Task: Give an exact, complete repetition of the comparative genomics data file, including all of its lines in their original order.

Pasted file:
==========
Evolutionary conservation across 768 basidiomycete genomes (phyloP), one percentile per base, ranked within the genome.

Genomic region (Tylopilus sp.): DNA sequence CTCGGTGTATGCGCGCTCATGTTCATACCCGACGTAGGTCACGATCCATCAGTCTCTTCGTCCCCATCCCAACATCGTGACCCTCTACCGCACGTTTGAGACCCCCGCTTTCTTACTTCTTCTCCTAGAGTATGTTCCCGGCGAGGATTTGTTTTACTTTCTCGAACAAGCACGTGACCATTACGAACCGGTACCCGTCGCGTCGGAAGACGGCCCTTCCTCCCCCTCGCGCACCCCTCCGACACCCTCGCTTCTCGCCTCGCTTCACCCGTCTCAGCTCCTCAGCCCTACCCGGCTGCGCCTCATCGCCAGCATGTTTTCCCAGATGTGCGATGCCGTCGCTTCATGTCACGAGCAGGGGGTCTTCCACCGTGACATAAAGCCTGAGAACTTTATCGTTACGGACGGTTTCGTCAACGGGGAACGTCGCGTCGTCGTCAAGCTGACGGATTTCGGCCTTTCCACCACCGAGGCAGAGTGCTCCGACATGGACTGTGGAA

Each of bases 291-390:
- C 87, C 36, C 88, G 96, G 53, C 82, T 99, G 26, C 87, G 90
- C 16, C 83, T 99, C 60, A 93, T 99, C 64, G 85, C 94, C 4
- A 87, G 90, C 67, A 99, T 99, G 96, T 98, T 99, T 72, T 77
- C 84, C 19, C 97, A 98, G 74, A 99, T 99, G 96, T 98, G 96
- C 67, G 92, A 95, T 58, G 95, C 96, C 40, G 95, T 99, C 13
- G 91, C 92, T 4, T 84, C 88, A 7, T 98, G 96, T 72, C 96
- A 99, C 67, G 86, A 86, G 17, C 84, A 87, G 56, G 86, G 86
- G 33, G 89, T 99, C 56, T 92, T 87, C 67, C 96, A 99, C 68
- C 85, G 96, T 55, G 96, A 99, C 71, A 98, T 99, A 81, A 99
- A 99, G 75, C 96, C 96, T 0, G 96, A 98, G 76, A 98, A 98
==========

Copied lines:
Evolutionary conservation across 768 basidiomycete genomes (phyloP), one percentile per base, ranked within the genome.

Genomic region (Tylopilus sp.): DNA sequence CTCGGTGTATGCGCGCTCATGTTCATACCCGACGTAGGTCACGATCCATCAGTCTCTTCGTCCCCATCCCAACATCGTGACCCTCTACCGCACGTTTGAGACCCCCGCTTTCTTACTTCTTCTCCTAGAGTATGTTCCCGGCGAGGATTTGTTTTACTTTCTCGAACAAGCACGTGACCATTACGAACCGGTACCCGTCGCGTCGGAAGACGGCCCTTCCTCCCCCTCGCGCACCCCTCCGACACCCTCGCTTCTCGCCTCGCTTCACCCGTCTCAGCTCCTCAGCCCTACCCGGCTGCGCCTCATCGCCAGCATGTTTTCCCAGATGTGCGATGCCGTCGCTTCATGTCACGAGCAGGGGGTCTTCCACCGTGACATAAAGCCTGAGAACTTTATCGTTACGGACGGTTTCGTCAACGGGGAACGTCGCGTCGTCGTCAAGCTGACGGATTTCGGCCTTTCCACCACCGAGGCAGAGTGCTCCGACATGGACTGTGGAA

Each of bases 291-390:
- C 87, C 36, C 88, G 96, G 53, C 82, T 99, G 26, C 87, G 90
- C 16, C 83, T 99, C 60, A 93, T 99, C 64, G 85, C 94, C 4
- A 87, G 90, C 67, A 99, T 99, G 96, T 98, T 99, T 72, T 77
- C 84, C 19, C 97, A 98, G 74, A 99, T 99, G 96, T 98, G 96
- C 67, G 92, A 95, T 58, G 95, C 96, C 40, G 95, T 99, C 13
- G 91, C 92, T 4, T 84, C 88, A 7, T 98, G 96, T 72, C 96
- A 99, C 67, G 86, A 86, G 17, C 84, A 87, G 56, G 86, G 86
- G 33, G 89, T 99, C 56, T 92, T 87, C 67, C 96, A 99, C 68
- C 85, G 96, T 55, G 96, A 99, C 71, A 98, T 99, A 81, A 99
- A 99, G 75, C 96, C 96, T 0, G 96, A 98, G 76, A 98, A 98